ISIS’s official Arabic-language newspaper, al-Nabaa, has announced that ISIS has appointed a man named Abu Musab al-Barnawi as the new leader of Boko Haram, adding that there would be significant changes to the group’s operations, including a promise to not attack any mosques or any marketplaces used by Muslims.
This would be a dramatic shift for Boko Haram, which historically has sought to maximize civilian casualties wherever it can. It is such a big shift that it is again fueling reports of a splintering of the group, with Barnawi believed to be the leader of a new faction which is distancing itself from the old leadership.
Barnawi was reportedly a journalist who was allied with Ansaru, a Boko Haram splinter group, and the ISIS statement gave no indication how he arrived at being the group’s leader, beyond an ISIS edict, nor what happened to existing leader Abu Bakar Shekau.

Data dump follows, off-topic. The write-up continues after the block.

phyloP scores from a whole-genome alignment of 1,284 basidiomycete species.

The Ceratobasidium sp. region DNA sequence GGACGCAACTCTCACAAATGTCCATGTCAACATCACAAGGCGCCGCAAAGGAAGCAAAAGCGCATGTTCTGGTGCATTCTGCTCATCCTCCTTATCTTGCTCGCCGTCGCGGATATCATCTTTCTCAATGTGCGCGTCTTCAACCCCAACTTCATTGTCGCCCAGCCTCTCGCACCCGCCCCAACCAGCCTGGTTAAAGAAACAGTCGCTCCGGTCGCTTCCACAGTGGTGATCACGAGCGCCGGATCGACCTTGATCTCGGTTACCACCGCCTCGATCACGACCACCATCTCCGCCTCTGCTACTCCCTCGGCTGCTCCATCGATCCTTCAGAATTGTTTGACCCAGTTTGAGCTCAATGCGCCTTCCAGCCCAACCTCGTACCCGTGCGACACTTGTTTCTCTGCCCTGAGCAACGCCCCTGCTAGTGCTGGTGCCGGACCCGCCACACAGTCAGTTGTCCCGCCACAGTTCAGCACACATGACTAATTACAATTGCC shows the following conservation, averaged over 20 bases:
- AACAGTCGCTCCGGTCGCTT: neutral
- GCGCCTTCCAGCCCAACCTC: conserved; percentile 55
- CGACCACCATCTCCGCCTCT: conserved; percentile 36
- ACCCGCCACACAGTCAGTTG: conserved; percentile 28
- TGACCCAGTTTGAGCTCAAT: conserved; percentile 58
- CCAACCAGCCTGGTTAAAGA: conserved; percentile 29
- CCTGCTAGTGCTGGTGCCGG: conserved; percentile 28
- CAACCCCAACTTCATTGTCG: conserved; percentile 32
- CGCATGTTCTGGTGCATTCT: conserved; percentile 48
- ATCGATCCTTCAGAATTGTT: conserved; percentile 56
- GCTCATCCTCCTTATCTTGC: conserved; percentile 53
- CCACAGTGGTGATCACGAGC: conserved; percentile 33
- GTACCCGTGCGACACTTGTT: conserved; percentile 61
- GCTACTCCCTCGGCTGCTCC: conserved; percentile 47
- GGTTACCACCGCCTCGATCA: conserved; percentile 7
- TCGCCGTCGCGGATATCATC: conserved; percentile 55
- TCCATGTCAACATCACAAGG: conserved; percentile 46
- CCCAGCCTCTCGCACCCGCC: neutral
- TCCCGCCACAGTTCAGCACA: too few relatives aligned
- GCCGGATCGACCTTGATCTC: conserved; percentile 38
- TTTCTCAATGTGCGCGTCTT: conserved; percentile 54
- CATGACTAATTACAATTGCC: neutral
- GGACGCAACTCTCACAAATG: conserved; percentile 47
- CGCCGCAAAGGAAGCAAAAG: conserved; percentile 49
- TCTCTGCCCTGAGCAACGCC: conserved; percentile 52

Shekau formally declared allegiance to ISIS back in March of 2015, and by territorial reckoning is the largest ISIS affiliate in the world. It has remained uncertain, however, what if any contact the two groups have actually had, with Boko Haram acting wildly different from the rest of ISIS, and no real reports of direct ties with the caliphate.
Boko Haram as it was initially conceived, as an explicitly anti-technology religious group, seems ill-suited to being an ISIS affiliate at any rate, as the parent organization’s success has come with them rapidly recruiting Westerners who brought new technologies and tactics into the traditional terrorist playbook.
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